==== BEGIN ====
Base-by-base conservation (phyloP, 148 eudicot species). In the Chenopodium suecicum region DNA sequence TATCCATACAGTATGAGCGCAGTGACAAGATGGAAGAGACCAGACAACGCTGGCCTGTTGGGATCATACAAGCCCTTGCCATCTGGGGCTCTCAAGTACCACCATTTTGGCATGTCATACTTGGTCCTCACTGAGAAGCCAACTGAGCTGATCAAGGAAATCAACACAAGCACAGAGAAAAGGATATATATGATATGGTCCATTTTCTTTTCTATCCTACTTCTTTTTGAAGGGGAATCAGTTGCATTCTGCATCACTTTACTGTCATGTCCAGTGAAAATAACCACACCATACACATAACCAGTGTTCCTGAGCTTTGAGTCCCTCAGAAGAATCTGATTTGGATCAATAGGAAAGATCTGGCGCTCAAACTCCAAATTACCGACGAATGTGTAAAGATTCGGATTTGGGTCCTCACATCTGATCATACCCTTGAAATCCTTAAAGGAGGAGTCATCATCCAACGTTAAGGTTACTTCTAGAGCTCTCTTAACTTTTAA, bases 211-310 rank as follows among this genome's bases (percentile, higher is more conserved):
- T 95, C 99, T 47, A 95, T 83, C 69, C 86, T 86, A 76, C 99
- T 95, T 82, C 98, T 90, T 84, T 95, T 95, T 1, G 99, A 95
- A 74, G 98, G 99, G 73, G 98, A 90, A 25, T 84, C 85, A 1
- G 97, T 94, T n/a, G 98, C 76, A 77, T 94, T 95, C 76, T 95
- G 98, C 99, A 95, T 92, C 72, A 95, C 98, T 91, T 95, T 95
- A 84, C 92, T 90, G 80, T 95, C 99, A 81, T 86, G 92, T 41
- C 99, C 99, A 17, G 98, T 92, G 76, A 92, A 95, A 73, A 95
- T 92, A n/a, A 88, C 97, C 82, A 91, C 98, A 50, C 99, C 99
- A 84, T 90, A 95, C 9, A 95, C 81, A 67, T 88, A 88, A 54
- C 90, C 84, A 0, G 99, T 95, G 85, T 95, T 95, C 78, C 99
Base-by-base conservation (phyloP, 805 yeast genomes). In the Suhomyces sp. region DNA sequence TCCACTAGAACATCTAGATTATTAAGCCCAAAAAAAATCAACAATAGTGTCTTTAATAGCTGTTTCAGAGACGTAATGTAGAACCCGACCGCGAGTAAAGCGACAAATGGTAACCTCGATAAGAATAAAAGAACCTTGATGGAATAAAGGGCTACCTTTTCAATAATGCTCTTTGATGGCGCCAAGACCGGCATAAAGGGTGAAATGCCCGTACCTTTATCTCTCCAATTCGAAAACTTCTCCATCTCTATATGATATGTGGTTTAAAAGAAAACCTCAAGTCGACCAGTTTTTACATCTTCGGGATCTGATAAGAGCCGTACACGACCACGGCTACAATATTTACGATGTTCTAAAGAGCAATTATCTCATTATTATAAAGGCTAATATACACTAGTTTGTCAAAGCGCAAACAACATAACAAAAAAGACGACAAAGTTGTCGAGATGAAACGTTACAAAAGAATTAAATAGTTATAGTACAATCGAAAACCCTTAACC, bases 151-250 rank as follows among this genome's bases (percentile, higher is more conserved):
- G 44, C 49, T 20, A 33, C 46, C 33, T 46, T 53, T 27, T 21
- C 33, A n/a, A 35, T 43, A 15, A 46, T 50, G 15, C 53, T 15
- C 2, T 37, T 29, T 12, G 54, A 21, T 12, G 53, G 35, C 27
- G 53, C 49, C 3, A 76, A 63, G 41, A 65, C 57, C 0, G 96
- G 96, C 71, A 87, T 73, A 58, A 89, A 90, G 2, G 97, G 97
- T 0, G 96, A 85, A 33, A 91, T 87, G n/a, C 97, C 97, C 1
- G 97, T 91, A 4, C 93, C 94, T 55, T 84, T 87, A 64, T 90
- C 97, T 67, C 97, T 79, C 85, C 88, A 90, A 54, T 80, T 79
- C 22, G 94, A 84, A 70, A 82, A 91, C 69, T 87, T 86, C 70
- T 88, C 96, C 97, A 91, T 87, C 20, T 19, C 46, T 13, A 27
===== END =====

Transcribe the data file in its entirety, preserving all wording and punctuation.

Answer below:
Base-by-base conservation (phyloP, 148 eudicot species). In the Chenopodium suecicum region DNA sequence TATCCATACAGTATGAGCGCAGTGACAAGATGGAAGAGACCAGACAACGCTGGCCTGTTGGGATCATACAAGCCCTTGCCATCTGGGGCTCTCAAGTACCACCATTTTGGCATGTCATACTTGGTCCTCACTGAGAAGCCAACTGAGCTGATCAAGGAAATCAACACAAGCACAGAGAAAAGGATATATATGATATGGTCCATTTTCTTTTCTATCCTACTTCTTTTTGAAGGGGAATCAGTTGCATTCTGCATCACTTTACTGTCATGTCCAGTGAAAATAACCACACCATACACATAACCAGTGTTCCTGAGCTTTGAGTCCCTCAGAAGAATCTGATTTGGATCAATAGGAAAGATCTGGCGCTCAAACTCCAAATTACCGACGAATGTGTAAAGATTCGGATTTGGGTCCTCACATCTGATCATACCCTTGAAATCCTTAAAGGAGGAGTCATCATCCAACGTTAAGGTTACTTCTAGAGCTCTCTTAACTTTTAA, bases 211-310 rank as follows among this genome's bases (percentile, higher is more conserved):
- T 95, C 99, T 47, A 95, T 83, C 69, C 86, T 86, A 76, C 99
- T 95, T 82, C 98, T 90, T 84, T 95, T 95, T 1, G 99, A 95
- A 74, G 98, G 99, G 73, G 98, A 90, A 25, T 84, C 85, A 1
- G 97, T 94, T n/a, G 98, C 76, A 77, T 94, T 95, C 76, T 95
- G 98, C 99, A 95, T 92, C 72, A 95, C 98, T 91, T 95, T 95
- A 84, C 92, T 90, G 80, T 95, C 99, A 81, T 86, G 92, T 41
- C 99, C 99, A 17, G 98, T 92, G 76, A 92, A 95, A 73, A 95
- T 92, A n/a, A 88, C 97, C 82, A 91, C 98, A 50, C 99, C 99
- A 84, T 90, A 95, C 9, A 95, C 81, A 67, T 88, A 88, A 54
- C 90, C 84, A 0, G 99, T 95, G 85, T 95, T 95, C 78, C 99
Base-by-base conservation (phyloP, 805 yeast genomes). In the Suhomyces sp. region DNA sequence TCCACTAGAACATCTAGATTATTAAGCCCAAAAAAAATCAACAATAGTGTCTTTAATAGCTGTTTCAGAGACGTAATGTAGAACCCGACCGCGAGTAAAGCGACAAATGGTAACCTCGATAAGAATAAAAGAACCTTGATGGAATAAAGGGCTACCTTTTCAATAATGCTCTTTGATGGCGCCAAGACCGGCATAAAGGGTGAAATGCCCGTACCTTTATCTCTCCAATTCGAAAACTTCTCCATCTCTATATGATATGTGGTTTAAAAGAAAACCTCAAGTCGACCAGTTTTTACATCTTCGGGATCTGATAAGAGCCGTACACGACCACGGCTACAATATTTACGATGTTCTAAAGAGCAATTATCTCATTATTATAAAGGCTAATATACACTAGTTTGTCAAAGCGCAAACAACATAACAAAAAAGACGACAAAGTTGTCGAGATGAAACGTTACAAAAGAATTAAATAGTTATAGTACAATCGAAAACCCTTAACC, bases 151-250 rank as follows among this genome's bases (percentile, higher is more conserved):
- G 44, C 49, T 20, A 33, C 46, C 33, T 46, T 53, T 27, T 21
- C 33, A n/a, A 35, T 43, A 15, A 46, T 50, G 15, C 53, T 15
- C 2, T 37, T 29, T 12, G 54, A 21, T 12, G 53, G 35, C 27
- G 53, C 49, C 3, A 76, A 63, G 41, A 65, C 57, C 0, G 96
- G 96, C 71, A 87, T 73, A 58, A 89, A 90, G 2, G 97, G 97
- T 0, G 96, A 85, A 33, A 91, T 87, G n/a, C 97, C 97, C 1
- G 97, T 91, A 4, C 93, C 94, T 55, T 84, T 87, A 64, T 90
- C 97, T 67, C 97, T 79, C 85, C 88, A 90, A 54, T 80, T 79
- C 22, G 94, A 84, A 70, A 82, A 91, C 69, T 87, T 86, C 70
- T 88, C 96, C 97, A 91, T 87, C 20, T 19, C 46, T 13, A 27